- The Washington Times - Thursday, March 27, 2003

APOLLO BEACH, Fla. (AP) The Tampa Bay area's burgeoning population of nearly 2 million people is tapping a new source for its drinking water salty Tampa Bay itself.
The nation's first seawater-desalination plant built to serve as a primary source of drinking water is providing water to Tampa, St. Petersburg, New Port Richey and surrounding cities.
The initial output is between 8 million to 12 million gallons a day, but the plant is expected to reach full capacity by mid-April, generating 25 million gallons a day. That's 10 percent of the area's drinking water.
"We all like to wash our dishes and take long, hot showers. As long as we're going to do that, we have to find other sources of potable water," said Mark Luther, associate professor of marine science at the University of South Florida.
The plant has become operational despite concerns from some area residents that it will increase salinity in Tampa Bay and reduce oxygen in the water.
The basic process of desalination isn't new. Saltwater is pumped through filters under high pressure, squeezing out minerals. Israel and Kuwait have relied on desalination for decades, as have military vessels and cruise ships.
Worldwide, 13,600 desalination plants produce 6.8 billion gallons of water daily.
The Tampa Bay Seawater Desalination Plant, run by Tampa Bay Water, is expected to convert seawater efficiently enough to be able to sell it for about $2 per 1,000 gallons, far below the industry standard. The cost of regular groundwater sources is about $1 per 1,000 gallons, said Ken Herd, project manager for Tampa Bay Water.
It cost $110 million to build the plant and the 14-mile pipe to transport the water. The Southwest Florida Water Management District gave Tampa Bay Water $85 million to help defray the costs. In addition, the plant will use the 44 million gallons a day used by Tampa Electric's Big Bend Power Station, further lowering costs.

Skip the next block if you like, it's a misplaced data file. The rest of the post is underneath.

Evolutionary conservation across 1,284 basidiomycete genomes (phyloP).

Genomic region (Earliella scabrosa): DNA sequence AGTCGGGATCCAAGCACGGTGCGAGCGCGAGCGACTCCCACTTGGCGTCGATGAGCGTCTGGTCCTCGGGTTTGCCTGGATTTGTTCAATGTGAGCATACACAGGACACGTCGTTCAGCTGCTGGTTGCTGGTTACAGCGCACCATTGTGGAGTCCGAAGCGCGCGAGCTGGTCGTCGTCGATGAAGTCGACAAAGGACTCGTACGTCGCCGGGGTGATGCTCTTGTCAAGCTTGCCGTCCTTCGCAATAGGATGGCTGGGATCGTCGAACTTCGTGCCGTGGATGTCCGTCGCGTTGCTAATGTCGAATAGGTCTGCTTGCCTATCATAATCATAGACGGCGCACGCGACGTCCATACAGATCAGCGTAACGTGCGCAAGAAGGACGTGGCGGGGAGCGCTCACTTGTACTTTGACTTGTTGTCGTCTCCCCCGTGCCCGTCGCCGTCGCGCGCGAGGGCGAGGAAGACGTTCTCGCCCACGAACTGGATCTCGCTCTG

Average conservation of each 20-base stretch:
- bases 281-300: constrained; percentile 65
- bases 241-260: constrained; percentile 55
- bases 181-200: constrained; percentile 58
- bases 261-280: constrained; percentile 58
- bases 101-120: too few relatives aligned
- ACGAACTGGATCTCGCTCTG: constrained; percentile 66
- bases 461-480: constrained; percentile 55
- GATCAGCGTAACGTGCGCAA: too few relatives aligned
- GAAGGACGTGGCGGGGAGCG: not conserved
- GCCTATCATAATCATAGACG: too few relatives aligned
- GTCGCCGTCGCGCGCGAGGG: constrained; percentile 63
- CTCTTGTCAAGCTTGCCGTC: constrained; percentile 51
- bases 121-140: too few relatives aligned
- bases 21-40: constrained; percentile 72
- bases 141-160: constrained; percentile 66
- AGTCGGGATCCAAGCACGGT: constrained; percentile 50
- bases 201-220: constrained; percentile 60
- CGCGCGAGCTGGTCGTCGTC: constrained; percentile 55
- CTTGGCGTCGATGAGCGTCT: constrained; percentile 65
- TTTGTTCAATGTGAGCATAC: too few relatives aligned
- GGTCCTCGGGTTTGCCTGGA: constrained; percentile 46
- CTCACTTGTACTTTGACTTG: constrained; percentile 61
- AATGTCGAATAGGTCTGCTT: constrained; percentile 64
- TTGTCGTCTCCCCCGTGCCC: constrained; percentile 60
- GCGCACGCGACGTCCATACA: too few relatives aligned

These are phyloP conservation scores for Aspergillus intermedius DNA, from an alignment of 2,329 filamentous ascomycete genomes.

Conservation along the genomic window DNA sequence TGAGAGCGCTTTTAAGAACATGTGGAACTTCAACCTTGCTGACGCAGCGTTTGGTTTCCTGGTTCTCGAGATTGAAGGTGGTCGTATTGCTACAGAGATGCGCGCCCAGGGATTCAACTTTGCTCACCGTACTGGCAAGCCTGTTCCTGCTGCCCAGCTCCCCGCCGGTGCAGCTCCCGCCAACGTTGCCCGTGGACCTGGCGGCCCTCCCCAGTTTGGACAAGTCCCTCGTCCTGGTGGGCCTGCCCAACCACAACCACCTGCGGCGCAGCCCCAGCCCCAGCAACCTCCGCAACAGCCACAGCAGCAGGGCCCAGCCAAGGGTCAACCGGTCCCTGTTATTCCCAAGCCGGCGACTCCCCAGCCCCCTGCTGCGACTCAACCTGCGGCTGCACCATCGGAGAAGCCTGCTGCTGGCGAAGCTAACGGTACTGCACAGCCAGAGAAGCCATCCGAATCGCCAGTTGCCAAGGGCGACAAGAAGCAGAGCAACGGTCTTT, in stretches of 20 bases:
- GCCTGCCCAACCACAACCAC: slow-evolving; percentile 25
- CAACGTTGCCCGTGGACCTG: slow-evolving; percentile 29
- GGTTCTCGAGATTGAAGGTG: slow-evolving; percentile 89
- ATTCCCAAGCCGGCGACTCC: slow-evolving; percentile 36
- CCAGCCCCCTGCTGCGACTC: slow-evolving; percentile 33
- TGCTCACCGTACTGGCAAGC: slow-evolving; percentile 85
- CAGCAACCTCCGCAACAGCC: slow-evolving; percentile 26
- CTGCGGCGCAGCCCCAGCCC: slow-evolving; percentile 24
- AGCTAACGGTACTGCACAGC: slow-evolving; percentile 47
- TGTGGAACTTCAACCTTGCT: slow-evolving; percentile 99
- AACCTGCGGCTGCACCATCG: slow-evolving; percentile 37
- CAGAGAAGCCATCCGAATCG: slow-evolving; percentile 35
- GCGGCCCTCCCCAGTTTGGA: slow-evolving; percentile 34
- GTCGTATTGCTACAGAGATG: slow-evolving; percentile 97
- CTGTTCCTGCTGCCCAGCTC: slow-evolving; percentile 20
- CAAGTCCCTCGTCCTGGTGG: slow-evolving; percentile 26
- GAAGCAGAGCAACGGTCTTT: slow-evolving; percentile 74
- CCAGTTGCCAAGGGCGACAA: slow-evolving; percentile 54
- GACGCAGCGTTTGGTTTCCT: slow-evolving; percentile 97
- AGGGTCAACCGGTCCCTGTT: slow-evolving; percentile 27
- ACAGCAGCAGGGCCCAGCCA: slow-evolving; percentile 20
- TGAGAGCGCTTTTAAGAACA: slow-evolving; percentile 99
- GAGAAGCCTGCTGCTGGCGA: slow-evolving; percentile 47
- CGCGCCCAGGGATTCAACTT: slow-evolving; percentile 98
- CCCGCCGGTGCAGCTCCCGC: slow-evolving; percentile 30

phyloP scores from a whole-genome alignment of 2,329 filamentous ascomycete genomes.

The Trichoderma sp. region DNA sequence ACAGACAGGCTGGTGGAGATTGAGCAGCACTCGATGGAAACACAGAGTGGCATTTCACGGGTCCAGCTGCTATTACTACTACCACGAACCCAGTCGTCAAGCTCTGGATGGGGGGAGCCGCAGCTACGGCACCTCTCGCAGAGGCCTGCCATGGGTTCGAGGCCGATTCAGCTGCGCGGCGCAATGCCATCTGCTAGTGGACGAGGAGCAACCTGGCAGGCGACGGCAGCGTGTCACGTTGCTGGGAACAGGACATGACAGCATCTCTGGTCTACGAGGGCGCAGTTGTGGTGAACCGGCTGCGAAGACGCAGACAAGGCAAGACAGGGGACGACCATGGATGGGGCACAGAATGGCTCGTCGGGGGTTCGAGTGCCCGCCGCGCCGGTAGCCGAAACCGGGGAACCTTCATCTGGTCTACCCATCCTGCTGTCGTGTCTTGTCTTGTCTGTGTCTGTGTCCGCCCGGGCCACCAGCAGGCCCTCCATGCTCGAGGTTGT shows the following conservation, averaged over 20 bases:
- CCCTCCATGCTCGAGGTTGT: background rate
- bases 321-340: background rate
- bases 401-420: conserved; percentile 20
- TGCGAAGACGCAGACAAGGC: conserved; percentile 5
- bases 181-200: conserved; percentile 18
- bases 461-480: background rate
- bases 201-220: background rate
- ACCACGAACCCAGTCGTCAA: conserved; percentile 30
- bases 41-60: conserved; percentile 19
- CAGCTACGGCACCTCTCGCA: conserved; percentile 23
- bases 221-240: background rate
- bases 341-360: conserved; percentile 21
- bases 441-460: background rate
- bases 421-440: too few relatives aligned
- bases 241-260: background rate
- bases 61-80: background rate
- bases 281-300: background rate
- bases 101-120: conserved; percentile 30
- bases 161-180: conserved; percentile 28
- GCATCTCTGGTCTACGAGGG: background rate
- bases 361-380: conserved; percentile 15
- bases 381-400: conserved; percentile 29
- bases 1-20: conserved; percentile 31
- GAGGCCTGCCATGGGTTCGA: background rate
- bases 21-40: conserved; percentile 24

The 44 million gallons of seawater undergoes reverse osmosis, where it is pushed through a series of filters before passing through membranes, leaving 25 millions of gallons of freshwater and 19 million gallons of brine.
The pure water is treated with lime and chlorine to ensure proper alkalinity, Mr. Herd said.
The highly salty byproduct will flow into the Big Bend power plant's cooling water canal, where it will be diluted in the 1.4 billion gallons the canal carries each day.
It is this byproduct that has caused the most concern for some area residents, although Mr. Luther led a study in 2000 that found the briny waste would not cause any long-term increases in salinity.
Apollo Beach residents formed Save Our Bays, Air and Canals and fought to have the permits to the plant denied, and eventually sued the Florida Department of Environmental Protection to contest the state permit for the plant. It lost that bid, but group attorney Ralf Brookes said they will monitor the area for any environmental problems.

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